Together with his obvious piousness, however, is a strange detachment that is evident in Job’s actions.  This is especially manifest in his relationship to others, including God. The fact that Job does not know what his own sons feel in their hearts suggests Job’s alienation. Moreover, that his wife, who also represents his unconscious soul, tells him to “curse God and die” demonstrates Job’s estrangement and inadvertent duplicity. He seems to be enclosed in a kind of shell or chrysalis that closes him off even from his own heart. The metamorphosis of Job demands that the cocoon of perfunctory rites and worship that Job has woven about himself be laid to waste:

…that [he] put away, as concerning your former manner of life, the old man…and put on the new man, that after God hath been created in righteousness and holiness of truth. (Ephesians 4:22-24)

Elihu, the mysterious figure who appears out of nowhere in chapter 36, represents the “new man” that the Apostle Paul would later describe. Elihu’s youth and the fact that he possess the vision to rightly evaluate the hardship that Job has undergone both testify to this identify.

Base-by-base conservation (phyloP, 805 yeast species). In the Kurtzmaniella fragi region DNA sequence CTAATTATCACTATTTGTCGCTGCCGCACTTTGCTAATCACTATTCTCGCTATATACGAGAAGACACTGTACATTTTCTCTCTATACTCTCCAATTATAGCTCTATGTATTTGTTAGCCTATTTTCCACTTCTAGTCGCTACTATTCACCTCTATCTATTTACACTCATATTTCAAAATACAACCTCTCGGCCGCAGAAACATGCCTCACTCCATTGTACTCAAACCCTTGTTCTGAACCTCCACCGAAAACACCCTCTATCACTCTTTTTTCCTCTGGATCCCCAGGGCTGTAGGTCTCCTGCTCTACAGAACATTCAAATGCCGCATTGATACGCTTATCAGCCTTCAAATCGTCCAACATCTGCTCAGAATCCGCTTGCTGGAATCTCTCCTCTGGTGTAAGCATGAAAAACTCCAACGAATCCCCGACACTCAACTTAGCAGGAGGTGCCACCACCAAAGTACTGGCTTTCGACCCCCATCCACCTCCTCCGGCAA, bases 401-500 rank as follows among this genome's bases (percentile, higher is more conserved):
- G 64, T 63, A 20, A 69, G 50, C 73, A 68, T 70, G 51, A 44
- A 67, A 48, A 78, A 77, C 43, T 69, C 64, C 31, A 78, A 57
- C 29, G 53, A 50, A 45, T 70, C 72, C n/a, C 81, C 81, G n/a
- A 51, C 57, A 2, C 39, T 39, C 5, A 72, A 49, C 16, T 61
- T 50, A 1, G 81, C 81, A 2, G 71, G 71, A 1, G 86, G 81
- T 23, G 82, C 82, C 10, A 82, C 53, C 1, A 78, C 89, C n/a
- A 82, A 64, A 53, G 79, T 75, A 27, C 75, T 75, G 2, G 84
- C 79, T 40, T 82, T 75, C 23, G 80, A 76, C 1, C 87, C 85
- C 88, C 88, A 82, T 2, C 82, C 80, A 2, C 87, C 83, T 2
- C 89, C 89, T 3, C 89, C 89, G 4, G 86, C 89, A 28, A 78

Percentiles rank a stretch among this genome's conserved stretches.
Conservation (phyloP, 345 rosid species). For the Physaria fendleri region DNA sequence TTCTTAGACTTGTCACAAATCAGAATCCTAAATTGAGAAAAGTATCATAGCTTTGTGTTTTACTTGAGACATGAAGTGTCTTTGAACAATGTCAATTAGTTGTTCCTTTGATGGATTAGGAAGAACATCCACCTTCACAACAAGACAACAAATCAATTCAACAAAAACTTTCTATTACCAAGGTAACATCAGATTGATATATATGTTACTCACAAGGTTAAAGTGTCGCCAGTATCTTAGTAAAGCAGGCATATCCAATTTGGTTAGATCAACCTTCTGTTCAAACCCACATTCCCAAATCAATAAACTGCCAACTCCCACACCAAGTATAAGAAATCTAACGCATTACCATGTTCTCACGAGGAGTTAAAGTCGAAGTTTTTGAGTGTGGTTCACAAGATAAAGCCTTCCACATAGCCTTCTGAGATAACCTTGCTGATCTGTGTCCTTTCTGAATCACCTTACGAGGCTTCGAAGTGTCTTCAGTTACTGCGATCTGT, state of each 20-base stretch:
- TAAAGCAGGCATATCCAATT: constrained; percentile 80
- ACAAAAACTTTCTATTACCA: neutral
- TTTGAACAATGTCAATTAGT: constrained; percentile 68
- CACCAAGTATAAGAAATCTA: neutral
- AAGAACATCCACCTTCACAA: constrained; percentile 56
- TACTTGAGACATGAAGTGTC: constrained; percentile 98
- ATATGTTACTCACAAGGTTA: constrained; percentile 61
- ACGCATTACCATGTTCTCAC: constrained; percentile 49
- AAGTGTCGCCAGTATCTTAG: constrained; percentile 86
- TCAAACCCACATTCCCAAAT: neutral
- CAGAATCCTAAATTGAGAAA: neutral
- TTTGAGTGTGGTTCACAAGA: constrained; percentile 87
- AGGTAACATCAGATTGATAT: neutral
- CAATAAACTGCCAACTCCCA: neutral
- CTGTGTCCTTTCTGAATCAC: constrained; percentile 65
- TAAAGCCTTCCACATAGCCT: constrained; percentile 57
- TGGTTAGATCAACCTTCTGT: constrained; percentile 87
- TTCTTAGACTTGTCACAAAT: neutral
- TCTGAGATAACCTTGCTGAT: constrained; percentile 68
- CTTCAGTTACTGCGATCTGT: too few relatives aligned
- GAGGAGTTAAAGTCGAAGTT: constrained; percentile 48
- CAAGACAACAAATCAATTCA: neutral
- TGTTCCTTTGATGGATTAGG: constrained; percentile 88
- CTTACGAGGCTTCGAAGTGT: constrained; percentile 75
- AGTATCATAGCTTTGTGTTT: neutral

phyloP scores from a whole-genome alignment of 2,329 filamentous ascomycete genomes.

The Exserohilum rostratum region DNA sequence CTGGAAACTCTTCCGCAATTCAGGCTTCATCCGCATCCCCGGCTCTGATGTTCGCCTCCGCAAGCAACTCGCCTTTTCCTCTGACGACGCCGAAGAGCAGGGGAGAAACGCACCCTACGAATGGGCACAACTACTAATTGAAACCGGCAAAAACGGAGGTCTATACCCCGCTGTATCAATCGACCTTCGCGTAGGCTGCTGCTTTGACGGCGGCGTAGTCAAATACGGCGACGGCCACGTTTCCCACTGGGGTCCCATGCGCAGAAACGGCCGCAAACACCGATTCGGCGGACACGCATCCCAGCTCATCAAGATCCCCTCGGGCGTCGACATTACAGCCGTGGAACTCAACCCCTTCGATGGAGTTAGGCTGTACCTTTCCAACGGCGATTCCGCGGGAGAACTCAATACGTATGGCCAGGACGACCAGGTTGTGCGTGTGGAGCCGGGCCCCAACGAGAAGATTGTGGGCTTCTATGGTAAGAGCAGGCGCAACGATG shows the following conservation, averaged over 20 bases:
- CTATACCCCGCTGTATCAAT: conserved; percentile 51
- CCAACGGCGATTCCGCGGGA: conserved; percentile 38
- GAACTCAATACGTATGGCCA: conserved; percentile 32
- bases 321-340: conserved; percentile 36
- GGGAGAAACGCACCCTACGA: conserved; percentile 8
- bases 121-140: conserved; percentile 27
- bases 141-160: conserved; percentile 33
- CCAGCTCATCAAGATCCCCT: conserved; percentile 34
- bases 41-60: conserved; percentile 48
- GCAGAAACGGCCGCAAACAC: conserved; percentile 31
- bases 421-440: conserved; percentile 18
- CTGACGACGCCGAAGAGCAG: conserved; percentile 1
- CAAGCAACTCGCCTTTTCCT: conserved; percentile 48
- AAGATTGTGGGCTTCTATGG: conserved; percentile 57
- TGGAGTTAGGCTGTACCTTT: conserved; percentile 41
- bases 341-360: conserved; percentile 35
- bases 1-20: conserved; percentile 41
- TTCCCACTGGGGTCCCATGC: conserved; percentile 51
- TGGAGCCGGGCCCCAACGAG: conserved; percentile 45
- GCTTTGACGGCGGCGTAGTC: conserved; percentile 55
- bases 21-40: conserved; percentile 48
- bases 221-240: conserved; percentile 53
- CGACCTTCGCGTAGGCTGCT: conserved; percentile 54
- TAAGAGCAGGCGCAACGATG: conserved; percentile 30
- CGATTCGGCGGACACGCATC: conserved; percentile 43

Before Job’s conversion begins, Job was mechanically pious and resistant to hardship, responding to the death of his sons and daughters with the stoic phrase “the LORD giveth, the LORD taketh away, blessed be the name of the Lord.” (1:21) Job’s transformation begins when “the arrows of the Almighty” (6:4) finally succeed in puncturing Job’s cocoon. The beginning of Job’s initiation is symbolised by the “seven days and seven nights” during which he sat upon the ground in silence in the company of his three friends (2:13). After this time is elapsed, at once the floodgates of Job’s soul burst open and his repressed anguish rushes forth in torrents of lament. His grief is almost entirely self-referential.